Prime Offices or in other words "green" vacant properties
Prime Offices or in other words "green" vacant properties
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Prime Offices or in other words "green" vacant properties

How the upgrade of energy efficiency affects the sector and what tenants demand according to Cushman & Wakefield and Savills reports.
RE+D magazine

The shift towards quality in the commercial real estate market has been at the fore in recent years, but nowhere is this shift more pronounced than in offices.

According to Cushman & Wakefield, take-up for Grade A office space in central London reached 2.44 million sq ft in the first half of 2023 - up 7% on the first half of the five-year average.

There are many factors leading to this shift. 

One aspect is that landlords, tenants and investors are currently faced with the evolving Minimum Energy Performance Standard (MEES), which can result in an inability to rent - or continue to rent - properties that have a lower than E rating.

Compliance with current energy performance certificate legislation may require significant funds to upgrade the site and improve a building's rating. Many in the commercial real estate sector also expect regulations to tighten, with the minimum rating potentially rising to a C in 2027 and a B in 2030.

It is not only energy efficiency measures that are putting pressure on landlords and investors to refurbish and redevelop their commercial property portfolios but tenant demand is also pushing prime office to the top of preferences, keeping values high for what the market can judge as best in class buildings.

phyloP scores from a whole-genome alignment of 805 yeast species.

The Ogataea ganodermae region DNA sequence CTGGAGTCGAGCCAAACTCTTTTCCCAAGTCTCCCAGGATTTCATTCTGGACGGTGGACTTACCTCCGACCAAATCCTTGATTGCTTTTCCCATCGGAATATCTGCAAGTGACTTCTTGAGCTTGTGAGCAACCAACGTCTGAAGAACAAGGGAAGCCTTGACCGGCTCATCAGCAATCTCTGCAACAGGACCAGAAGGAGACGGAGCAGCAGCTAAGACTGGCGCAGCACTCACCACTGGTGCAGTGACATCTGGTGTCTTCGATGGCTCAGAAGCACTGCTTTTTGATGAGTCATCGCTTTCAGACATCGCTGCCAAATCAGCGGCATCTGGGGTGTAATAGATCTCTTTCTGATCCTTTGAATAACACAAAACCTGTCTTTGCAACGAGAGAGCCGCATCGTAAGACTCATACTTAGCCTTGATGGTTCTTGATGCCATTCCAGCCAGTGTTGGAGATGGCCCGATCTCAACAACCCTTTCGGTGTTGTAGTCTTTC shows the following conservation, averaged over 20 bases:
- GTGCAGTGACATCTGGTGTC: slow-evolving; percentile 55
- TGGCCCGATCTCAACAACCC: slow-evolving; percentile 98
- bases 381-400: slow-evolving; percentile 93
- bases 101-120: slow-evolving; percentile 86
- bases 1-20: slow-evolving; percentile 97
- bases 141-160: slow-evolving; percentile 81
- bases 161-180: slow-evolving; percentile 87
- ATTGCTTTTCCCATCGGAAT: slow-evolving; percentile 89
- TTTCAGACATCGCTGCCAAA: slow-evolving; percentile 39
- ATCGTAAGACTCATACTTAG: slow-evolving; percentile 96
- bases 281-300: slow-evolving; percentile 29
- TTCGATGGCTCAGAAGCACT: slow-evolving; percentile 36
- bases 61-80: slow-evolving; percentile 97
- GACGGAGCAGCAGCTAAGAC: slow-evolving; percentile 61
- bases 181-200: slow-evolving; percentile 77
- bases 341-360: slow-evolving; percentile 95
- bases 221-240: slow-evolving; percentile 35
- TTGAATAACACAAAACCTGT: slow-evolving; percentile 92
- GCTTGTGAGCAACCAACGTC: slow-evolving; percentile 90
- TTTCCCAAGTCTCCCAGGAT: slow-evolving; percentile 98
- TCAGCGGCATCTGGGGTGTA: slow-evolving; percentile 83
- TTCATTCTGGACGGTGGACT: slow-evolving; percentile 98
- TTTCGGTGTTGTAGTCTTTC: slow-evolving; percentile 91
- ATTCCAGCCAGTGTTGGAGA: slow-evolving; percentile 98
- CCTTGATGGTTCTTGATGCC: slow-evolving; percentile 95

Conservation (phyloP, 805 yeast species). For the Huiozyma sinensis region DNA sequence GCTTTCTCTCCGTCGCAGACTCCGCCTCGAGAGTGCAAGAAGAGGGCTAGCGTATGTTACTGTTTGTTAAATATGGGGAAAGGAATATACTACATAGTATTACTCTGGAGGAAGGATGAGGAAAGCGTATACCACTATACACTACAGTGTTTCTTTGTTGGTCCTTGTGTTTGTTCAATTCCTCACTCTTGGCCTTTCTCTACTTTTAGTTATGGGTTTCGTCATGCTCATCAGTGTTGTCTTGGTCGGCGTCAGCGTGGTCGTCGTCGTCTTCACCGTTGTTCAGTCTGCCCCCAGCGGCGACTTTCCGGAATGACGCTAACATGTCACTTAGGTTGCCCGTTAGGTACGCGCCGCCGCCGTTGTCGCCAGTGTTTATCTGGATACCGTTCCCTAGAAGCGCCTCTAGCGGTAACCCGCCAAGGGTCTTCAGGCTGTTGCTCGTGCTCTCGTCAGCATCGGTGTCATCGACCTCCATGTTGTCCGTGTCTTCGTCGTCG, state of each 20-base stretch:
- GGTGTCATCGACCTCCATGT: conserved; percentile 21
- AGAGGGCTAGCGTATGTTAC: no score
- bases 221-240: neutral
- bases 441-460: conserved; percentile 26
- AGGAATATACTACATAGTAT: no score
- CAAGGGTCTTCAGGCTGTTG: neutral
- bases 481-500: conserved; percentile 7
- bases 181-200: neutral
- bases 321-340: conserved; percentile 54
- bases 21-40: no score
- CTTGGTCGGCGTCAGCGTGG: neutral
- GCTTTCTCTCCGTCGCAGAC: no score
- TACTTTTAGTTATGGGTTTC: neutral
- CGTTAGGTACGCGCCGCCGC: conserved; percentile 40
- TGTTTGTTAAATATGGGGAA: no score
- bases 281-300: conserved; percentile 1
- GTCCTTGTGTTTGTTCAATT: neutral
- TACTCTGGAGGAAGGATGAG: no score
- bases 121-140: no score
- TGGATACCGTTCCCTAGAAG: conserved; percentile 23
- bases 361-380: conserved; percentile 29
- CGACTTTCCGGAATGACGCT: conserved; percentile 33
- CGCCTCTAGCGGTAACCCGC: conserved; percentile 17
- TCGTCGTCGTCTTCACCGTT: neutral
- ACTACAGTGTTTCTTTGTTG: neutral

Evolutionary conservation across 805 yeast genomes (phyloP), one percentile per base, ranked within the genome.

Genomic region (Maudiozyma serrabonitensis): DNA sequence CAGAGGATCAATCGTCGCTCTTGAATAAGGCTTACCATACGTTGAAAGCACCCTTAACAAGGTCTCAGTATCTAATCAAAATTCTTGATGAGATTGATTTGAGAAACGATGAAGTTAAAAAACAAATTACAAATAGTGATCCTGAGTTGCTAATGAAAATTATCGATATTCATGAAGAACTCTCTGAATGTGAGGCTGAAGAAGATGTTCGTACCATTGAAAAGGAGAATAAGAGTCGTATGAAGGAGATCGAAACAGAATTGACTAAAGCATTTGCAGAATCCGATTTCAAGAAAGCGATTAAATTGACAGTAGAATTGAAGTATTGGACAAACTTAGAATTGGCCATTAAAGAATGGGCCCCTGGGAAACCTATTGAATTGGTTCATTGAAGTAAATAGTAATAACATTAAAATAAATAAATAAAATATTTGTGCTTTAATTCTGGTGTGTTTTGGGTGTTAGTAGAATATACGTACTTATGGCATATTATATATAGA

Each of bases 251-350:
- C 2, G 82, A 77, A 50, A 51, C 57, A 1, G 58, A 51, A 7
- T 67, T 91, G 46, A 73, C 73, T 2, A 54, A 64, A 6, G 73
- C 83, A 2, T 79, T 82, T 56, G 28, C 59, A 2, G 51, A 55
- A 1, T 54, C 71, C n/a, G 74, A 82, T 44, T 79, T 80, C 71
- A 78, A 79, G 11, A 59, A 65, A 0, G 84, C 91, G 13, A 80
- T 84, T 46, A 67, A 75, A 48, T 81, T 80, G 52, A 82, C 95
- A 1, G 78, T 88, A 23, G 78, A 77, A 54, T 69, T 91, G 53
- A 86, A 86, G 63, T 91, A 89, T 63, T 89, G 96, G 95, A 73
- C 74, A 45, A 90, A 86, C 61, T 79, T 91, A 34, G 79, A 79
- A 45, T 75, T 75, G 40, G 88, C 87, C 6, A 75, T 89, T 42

Increasing demand

During and shortly after the Covid19 pandemic there was a lot of uncertainty about the future of office space and the standard of the workplace. A Savills' research, however, unveiled that from January 2021 to May 2023, 41% of tenants were actually taking up more space, not less. This is perhaps not surprising given that many offices are now back at full occupancy, albeit only for certain days of the week in some cases. The current challenge for office owners is how to support companies to entice employees - ensuring that office work supports collaboration, creativity and culture.

Research shows that professional services firms drive much of this activity. Shoosmiths, for example, has invested in new landmark sites at No.1 Bow Churchyard, London and 103 Colmore Row in Birmingham – supporting its growth ambitions and enhancing the customer and staff experience.

Strong demand and rising rents at the top of the market are raising questions about the future of other office assets that may now be less desirable when it comes to tenants and investors.

Many of these properties may meet MEES requirements, so renovation is not legally required. However, in some markets, MEES compliance may not be enough to remain competitive and the focus should be on creating workplaces that meet environmental obligations but also provide 'better than home' experiences.